Sometimes I have to relearn the lesson. Part of my sadness this year involved the passing of three members of my church in 2021. But that’s not the totality of it. It was that there was no service to recognize any of them. Well, until this week.
Rev. Dr. Hugh G. Nevin died on January 22. Before my time there, he served as a temporary fill-in clergy. If I were to say he was a decent man, it would sound like faint praise. But it really isn’t. He displayed wisdom and grace, always.
He was a basso profundo in our choir, hitting those low notes that were beyond my range. Although he and his wonderful wife Vaughn ostensibly retired from the choir, they would participate in the special music that the choir, prior to the pandemic, performed a few times a year.
His service will be held, FINALLY, at the First Presbyterian Church at 1 p.m. on October 16. “COVID-19 protocols are in effect and masks are required. Reception outdoors following the service, weather permitting only.”
Will McMorris was in the Tuesday morning Bible Guys. The change to ZOOM was a struggle for him. His technological prowess made me feel like Steve Jobs. But he tried very hard.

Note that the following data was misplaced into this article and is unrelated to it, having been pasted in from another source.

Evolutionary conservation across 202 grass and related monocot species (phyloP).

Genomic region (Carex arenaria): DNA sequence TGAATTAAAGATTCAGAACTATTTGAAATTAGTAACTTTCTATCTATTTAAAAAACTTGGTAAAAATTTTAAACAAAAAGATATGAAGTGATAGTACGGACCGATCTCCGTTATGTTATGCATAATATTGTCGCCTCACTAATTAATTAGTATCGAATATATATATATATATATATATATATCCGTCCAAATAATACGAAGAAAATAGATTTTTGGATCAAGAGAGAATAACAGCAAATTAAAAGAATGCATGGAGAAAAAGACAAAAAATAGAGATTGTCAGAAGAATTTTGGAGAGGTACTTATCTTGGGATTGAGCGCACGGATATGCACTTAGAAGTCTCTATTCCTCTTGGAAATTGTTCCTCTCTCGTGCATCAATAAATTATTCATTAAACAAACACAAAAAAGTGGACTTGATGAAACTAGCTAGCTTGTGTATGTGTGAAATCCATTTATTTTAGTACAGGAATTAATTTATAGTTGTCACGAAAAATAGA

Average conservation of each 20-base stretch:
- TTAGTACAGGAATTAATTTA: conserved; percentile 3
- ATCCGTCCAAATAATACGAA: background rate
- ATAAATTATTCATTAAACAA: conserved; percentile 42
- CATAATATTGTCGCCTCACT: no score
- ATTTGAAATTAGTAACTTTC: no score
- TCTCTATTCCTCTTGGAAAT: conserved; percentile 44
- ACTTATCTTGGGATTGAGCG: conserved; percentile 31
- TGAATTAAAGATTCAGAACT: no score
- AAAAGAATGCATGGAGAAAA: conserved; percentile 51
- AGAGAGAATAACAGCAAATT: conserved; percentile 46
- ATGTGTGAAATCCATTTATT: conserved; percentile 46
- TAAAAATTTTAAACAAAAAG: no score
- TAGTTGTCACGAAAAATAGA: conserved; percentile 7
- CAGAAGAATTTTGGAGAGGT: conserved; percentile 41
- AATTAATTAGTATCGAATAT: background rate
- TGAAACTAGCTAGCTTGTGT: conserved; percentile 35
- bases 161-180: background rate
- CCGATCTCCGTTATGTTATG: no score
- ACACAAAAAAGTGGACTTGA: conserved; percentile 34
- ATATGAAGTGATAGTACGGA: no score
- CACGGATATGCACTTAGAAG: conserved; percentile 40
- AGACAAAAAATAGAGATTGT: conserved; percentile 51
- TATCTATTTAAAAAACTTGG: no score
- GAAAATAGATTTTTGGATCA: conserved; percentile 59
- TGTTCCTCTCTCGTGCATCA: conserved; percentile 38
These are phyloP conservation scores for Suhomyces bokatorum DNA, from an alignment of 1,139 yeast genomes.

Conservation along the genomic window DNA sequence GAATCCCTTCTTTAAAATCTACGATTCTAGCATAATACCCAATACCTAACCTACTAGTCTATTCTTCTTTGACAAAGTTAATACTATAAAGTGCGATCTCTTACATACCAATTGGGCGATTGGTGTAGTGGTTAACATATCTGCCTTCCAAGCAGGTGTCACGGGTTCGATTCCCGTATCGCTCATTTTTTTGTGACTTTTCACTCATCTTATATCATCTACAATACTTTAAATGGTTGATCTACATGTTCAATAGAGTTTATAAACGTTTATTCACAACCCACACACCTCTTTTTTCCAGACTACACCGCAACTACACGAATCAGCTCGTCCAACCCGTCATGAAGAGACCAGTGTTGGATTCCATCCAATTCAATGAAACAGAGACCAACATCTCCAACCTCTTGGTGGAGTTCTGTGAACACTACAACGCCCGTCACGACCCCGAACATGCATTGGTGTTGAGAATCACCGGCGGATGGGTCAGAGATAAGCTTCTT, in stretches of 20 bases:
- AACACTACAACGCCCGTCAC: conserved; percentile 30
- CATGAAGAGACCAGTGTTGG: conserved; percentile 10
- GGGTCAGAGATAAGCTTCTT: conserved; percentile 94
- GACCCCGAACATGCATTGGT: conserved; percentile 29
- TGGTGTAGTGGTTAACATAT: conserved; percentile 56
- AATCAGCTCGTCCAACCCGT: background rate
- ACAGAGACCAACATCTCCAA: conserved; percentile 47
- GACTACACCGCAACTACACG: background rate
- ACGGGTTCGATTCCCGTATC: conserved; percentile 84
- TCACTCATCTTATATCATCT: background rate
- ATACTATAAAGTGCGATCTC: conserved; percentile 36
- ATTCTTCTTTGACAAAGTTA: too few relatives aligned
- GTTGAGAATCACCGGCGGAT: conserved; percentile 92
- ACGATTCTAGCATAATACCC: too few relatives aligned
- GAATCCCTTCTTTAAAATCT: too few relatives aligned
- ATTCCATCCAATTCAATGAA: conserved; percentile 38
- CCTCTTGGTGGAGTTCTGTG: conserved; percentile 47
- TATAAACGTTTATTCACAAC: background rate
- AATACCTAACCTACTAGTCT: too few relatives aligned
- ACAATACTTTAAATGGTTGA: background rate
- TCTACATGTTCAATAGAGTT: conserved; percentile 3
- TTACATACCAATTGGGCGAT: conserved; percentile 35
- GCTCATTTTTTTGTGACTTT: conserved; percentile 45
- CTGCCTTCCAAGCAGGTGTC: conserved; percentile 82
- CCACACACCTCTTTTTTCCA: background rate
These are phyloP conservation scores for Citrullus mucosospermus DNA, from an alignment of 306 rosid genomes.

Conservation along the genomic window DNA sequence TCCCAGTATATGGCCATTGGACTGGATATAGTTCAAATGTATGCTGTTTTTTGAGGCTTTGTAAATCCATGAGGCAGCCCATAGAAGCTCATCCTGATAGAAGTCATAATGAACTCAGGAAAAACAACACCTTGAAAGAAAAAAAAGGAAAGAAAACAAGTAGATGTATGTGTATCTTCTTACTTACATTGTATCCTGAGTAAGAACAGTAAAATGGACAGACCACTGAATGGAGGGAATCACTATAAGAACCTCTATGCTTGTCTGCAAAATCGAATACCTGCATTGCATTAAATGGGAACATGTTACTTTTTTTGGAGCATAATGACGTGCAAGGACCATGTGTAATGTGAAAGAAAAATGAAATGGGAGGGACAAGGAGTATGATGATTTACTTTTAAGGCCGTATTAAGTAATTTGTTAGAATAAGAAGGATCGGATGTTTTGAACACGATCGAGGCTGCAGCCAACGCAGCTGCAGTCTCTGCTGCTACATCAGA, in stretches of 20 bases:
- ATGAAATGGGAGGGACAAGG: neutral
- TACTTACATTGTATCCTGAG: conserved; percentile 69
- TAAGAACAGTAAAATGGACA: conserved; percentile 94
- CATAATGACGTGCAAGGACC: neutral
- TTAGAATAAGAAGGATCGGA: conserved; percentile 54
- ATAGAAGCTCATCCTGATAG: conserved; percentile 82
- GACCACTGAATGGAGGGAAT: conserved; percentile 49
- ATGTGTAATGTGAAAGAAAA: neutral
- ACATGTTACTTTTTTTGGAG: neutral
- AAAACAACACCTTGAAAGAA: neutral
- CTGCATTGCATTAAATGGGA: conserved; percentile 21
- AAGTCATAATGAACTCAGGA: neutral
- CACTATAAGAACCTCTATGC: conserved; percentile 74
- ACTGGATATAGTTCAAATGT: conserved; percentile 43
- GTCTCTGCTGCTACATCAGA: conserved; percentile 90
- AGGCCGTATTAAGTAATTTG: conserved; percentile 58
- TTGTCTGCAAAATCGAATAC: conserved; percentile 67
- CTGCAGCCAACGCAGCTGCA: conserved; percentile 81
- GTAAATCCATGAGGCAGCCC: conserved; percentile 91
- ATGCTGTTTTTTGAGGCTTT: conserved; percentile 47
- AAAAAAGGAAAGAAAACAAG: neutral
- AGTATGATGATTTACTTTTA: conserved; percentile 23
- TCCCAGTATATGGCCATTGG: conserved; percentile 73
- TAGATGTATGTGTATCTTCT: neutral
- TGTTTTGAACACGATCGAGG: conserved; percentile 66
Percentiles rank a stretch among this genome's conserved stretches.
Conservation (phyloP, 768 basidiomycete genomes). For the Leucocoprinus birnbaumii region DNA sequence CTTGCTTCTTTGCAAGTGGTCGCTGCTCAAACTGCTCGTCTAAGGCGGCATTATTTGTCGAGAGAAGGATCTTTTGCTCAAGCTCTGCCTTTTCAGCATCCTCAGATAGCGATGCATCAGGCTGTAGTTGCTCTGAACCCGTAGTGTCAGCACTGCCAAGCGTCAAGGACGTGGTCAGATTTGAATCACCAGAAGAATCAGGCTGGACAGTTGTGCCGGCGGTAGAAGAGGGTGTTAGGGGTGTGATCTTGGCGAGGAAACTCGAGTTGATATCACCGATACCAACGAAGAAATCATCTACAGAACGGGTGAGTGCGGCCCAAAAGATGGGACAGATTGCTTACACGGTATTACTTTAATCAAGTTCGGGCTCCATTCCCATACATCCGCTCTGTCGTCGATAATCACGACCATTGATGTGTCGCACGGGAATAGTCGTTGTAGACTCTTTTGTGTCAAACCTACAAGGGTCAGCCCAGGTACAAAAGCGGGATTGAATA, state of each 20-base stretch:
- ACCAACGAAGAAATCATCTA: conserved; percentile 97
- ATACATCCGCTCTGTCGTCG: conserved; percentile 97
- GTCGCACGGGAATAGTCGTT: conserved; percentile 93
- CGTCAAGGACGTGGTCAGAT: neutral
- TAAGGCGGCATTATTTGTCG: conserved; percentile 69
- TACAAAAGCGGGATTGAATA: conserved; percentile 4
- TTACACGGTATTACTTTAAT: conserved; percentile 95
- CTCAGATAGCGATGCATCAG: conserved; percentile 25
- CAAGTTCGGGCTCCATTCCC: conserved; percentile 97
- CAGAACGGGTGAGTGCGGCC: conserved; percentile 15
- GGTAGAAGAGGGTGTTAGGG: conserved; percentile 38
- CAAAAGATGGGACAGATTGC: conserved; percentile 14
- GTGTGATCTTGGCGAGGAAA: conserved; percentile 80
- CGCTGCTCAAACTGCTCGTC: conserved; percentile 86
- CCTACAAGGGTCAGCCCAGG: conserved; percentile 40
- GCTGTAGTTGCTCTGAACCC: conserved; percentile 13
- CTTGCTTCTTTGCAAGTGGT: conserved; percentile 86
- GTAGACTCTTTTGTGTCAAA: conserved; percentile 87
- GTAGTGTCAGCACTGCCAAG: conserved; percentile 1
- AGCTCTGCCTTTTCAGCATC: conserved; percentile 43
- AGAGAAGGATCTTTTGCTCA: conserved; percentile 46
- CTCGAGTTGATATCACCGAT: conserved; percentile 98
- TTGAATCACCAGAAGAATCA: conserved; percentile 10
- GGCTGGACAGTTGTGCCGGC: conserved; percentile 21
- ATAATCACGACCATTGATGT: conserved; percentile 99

Will was one of the few non-black-adjacent folks to show up at the Black History Month meetings. He was a very curious guy, in every sense of the word. I know he went through a bunch of stuff, some of which he told me about in great detail, which occurred long before I ever met him.
Will died on March 8 after having a stroke and a fall. He indicated that he wanted. He had not reached three score and ten. His brother said that Will wanted a memorial service at FPC, with a time of “food and conversation” afterward. There will be a time of an in-person service one of these weeks.
Go ask Alice
When the church e-blast indicated that Alice Schrade had died on September 1, my wife knew that I must not have read my email. For she knew that I adored Alice, and Alice adored me. When one of my pastors got the word of her passing, they said they immediately thought of me. Alice and I often hugged and talked regularly about almost anything: race, church, politics, and especially social justice.
Her obit noted: She was “involved working for the Interfaith Focus breakfast program and the food pantry. Alice loved to travel and in 1992 went to Guatemala where she fell in love with the country and its people. She became involved in promoting justice issues for the people affected by the violence and worked to promote the weavings of the highland women. She promoted Mayan Hands to raise money to support Guatemalan weavers.”
As with Will, “A memorial service will be held in the First Presbyterian Church of Albany at a future date.”
I went to two events recently which made me feel more OK mentally than I’ve felt in a long, long, long while.